Species of the week #107 – greenish warbler

In June, with a lot of luck, you can observe a very special summer visitor in Germany. The greenish warbler spends most of its time in its wintering grounds in India. However, it breeds in the cool taiga, from the Baltic Sea to Eastern Siberia, and on the way there, some greenish warblers fly a wide arc, passing through Germany. Apparently, some greenish warblers like it here so much that they break off their journey and breed here. The first greenish warbler to do so was in the Westerwald about 60 years ago; there are also confirmed breeding records from the island of Helgoland. Nevertheless, the greenish warbler is quite rare in our country. The best chances of sighting it are in the Harz Mountains or in woods and gardens rich in trees on the Baltic and North Seas.

Distribution status in Germany extremely rare
Remaining occurance Harz, Helgoland,
Last sightening in Germany current
Habitat Mixed and deciduous forests with old trees
Threat Undangered

The Greenish Warbler grows to about 10 to 11 cm. The plumage on the back is grey-greenish, the underside is light grey. The distinctive light over-eye streak and the dark “bridle streak” are striking. For the period 2005-2009, a total population of 2-10 territories is assumed for Germany, with a slight upward trend. Since 2015, it has even been found in Switzerland; it has also been recorded in Great Britain. It is unclear why the Green Warbler is increasingly expanding its migration routes to the west.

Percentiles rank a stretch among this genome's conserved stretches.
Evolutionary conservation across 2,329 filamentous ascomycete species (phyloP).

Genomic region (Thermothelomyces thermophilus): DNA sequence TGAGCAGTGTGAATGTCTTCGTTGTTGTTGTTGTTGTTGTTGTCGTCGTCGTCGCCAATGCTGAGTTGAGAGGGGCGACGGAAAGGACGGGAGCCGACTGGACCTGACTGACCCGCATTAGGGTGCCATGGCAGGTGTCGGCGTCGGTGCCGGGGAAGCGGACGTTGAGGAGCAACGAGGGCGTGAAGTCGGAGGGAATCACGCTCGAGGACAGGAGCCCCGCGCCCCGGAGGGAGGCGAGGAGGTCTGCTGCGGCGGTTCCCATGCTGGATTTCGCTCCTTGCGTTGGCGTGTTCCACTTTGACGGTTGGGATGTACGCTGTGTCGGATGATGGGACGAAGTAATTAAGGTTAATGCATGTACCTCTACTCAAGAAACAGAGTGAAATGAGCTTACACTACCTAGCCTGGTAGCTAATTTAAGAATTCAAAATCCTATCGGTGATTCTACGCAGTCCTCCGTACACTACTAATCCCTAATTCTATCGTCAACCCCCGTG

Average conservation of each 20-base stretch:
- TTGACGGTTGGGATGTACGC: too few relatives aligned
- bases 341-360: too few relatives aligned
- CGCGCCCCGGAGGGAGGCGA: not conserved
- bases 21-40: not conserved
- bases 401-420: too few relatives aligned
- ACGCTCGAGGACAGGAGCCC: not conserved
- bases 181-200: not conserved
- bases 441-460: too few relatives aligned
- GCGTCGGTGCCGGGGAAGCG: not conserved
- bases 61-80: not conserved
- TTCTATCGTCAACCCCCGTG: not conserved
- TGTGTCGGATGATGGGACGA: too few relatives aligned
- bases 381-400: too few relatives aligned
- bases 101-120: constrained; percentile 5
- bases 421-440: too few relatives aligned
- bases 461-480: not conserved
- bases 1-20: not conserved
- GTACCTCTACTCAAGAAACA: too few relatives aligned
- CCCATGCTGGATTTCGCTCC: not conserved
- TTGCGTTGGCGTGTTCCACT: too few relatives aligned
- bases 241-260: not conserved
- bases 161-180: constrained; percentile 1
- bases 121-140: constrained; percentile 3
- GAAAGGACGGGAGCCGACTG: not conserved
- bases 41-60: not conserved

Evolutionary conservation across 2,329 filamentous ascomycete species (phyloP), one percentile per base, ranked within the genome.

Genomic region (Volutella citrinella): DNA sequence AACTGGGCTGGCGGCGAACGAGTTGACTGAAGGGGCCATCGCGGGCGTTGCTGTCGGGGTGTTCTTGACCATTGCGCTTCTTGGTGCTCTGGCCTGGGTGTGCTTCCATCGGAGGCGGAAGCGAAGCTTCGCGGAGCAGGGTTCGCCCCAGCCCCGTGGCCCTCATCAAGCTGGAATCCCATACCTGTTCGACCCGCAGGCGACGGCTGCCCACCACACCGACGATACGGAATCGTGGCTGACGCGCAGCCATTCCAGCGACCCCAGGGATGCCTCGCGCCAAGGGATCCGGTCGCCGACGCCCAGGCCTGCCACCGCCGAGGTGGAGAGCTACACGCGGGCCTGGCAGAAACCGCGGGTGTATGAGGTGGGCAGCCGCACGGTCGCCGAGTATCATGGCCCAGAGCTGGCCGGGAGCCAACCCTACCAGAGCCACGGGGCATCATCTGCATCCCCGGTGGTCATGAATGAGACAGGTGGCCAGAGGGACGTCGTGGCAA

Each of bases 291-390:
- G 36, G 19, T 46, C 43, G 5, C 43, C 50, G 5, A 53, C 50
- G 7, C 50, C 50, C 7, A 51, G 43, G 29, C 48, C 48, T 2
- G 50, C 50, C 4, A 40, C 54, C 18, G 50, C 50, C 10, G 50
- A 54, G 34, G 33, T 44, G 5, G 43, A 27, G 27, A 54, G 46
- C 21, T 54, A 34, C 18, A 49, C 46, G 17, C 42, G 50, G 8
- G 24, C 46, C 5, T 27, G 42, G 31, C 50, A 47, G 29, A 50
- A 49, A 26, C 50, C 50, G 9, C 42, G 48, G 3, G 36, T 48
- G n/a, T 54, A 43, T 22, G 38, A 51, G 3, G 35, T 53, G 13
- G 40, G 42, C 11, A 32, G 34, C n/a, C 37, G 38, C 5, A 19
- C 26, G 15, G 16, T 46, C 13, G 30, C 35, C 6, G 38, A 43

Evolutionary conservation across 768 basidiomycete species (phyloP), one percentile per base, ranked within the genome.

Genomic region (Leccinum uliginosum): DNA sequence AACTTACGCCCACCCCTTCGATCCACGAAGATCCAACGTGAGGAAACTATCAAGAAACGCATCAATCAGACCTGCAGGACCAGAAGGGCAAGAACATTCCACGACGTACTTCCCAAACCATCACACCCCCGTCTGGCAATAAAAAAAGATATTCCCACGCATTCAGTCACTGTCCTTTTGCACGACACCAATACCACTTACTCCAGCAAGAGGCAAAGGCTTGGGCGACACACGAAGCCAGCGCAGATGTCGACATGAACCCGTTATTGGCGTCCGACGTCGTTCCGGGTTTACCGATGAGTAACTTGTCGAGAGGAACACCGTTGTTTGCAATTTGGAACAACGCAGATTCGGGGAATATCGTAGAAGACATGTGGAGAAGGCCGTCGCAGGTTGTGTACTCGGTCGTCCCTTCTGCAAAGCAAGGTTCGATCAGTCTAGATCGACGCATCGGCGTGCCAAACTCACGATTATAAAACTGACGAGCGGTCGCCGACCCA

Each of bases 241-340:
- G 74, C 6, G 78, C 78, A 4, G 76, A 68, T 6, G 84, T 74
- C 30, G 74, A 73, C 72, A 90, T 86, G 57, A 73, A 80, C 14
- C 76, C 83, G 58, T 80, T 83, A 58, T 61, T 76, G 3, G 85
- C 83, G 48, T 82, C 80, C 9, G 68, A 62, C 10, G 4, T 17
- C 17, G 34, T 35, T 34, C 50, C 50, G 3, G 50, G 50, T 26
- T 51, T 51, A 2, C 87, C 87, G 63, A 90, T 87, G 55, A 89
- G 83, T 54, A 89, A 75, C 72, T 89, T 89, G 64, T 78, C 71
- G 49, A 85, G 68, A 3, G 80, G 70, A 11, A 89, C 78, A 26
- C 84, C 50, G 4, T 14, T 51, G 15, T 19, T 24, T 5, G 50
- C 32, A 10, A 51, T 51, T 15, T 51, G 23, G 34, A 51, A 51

Like all warblers, the greenish warbler is very agile and often works its way through dense branches in search of food. It inhabits mixed and deciduous forests with old trees and likes towering singing places. Its grey-green colouring makes it perfectly camouflaged. The greenish warbler builds its nest in a spherical shape, with an opening at the side, in a niche, a small cave or a break in the rock, rarely also directly on the ground in the root area of a tree. The nest is always well hidden and is even covered with moss and small stalks. The greenish warbler’s diet consists of small insects, spiders and snails.

Although the warbler puts a lot of effort into camouflage and hiding, one thing gives it away quite regularly – its varied song. Different, sometimes complicated elements are performed sharply and quickly one after the other, and the pitch also changes again and again. Sometimes he imitates the song of other bird species, such as wrens and wagtails. The latter feel provoked and try to chase him away from their territory. To appease the angry neighbour, the greenish warbler simply starts another tune and everyone is happy.

Photo : By Francesco Veronesi from Italy – Greenish Warbler -Thailand_S4E7973, CC BY-SA 2.0, https://commons.wikimedia.org/w/index.php?curid=58466058

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